• communicate ideas primarily through written or oral language
  • present straightforward ideas
  • use visual language features without precision
  • do not yet have visual coherence across the whole text
  • rely mostly or entirely on images from other sources, without much or any manipulation of them.

Communications

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Changes to moderation requirement for 2022

Changes have been made to what schools are required to send in for moderation in 2022. Only 6 samples of student evidence must be sent in, one sample each at N, A, M, E, and two more from A, M, E. There will be no Level 1 external moderation, unless requested by the school.

Outcome statements in external Moderation Reports

Moderation Report outcomes are reported using consistency statements. These are not based on a numerical assessment of how many grades the moderator agreed with, but on a qualitative assessment of how the overall judgements align with the standard.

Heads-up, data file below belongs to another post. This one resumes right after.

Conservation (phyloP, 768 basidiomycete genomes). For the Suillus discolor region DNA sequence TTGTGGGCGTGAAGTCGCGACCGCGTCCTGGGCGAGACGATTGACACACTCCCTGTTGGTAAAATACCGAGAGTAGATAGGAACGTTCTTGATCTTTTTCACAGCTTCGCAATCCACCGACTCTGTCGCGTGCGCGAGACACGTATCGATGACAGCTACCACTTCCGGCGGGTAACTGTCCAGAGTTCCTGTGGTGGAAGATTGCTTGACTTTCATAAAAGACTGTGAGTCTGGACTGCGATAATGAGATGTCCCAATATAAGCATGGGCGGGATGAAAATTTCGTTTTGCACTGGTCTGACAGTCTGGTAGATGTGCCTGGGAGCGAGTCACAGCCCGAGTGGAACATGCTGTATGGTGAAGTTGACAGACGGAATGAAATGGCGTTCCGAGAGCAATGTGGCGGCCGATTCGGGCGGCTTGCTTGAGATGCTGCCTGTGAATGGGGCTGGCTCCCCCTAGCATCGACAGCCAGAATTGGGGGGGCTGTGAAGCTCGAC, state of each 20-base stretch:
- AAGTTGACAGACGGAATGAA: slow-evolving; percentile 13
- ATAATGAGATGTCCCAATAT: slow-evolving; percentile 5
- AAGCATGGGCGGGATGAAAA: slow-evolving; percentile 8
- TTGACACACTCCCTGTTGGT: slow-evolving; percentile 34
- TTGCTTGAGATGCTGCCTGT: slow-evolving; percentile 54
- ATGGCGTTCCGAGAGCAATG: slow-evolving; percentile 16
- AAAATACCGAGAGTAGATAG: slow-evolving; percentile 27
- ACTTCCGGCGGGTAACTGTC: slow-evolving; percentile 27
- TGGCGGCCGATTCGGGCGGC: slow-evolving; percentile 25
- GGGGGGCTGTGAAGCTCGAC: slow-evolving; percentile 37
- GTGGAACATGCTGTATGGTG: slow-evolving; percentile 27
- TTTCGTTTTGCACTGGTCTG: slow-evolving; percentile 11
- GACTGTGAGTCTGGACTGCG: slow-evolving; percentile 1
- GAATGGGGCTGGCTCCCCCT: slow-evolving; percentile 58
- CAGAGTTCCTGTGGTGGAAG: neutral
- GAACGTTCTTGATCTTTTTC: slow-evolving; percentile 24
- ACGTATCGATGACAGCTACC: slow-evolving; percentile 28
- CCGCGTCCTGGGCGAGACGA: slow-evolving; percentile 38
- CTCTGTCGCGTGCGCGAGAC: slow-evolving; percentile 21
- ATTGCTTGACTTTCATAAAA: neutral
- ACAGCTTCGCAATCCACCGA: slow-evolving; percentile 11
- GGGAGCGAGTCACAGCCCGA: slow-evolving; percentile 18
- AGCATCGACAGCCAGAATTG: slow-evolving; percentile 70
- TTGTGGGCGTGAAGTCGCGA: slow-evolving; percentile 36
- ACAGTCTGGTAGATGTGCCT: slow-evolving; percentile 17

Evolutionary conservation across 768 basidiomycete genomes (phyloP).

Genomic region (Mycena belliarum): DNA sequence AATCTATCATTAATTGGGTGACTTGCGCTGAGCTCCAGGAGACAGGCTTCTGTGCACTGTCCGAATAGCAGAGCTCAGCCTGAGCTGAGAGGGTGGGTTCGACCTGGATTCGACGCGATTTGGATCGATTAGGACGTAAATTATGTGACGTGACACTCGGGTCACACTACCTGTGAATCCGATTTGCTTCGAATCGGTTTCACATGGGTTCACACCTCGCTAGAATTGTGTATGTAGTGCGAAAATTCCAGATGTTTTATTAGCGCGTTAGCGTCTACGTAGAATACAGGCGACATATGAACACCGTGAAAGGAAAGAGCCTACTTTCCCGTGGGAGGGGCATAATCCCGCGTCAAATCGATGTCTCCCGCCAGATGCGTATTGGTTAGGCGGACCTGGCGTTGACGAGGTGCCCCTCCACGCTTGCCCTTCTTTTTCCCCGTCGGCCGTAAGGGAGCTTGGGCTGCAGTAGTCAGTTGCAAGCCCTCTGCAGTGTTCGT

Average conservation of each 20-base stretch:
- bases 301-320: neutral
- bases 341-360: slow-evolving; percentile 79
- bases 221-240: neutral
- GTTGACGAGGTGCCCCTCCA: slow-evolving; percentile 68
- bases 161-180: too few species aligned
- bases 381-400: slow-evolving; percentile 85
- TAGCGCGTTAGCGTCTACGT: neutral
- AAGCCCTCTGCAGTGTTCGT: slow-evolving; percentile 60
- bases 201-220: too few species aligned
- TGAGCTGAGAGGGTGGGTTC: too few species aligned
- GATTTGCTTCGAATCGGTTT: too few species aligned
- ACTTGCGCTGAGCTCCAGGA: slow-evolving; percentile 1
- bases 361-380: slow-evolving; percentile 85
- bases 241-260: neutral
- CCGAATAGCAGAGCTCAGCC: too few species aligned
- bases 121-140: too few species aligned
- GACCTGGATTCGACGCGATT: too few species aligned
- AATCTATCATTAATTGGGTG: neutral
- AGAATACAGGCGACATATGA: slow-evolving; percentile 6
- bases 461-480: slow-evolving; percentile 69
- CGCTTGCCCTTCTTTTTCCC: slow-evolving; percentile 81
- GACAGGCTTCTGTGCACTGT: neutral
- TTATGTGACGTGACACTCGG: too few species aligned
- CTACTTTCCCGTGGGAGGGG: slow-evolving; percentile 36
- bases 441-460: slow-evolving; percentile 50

Consistent” is used where clear and accurate understanding of all (or most) aspects of the standard have been demonstrated. There may be some misunderstandings, but these are minor.

Not yet consistent” does not imply major issues on the part of the assessor. This is used where a clear understanding is shown of some aspects of the standard, and any issues can be identified and corrected using the feedforward in the Moderation Report.

Not consistent” is used where there are significant issues with the assessor decisions. This may include issues such as assessment materials not being at the correct curriculum level, or when the intent or criteria of the standard has been misunderstood.

Moderating assessment materials

For most moderation submissions in 2021, the assessment materials were not moderated, as most assessment tasks were variations of the NZQA Approved tasks developed by the Ministry of Education.

NZQA welcomes the submission of innovative assessment tasks. An overview of case studies showcasing how innovative assessment practices have been implemented in schools can be found on the Spotlights homepage, with the full case studies on the Future State section of the NZQA website.

Please click on this link to gives your feedback about this report.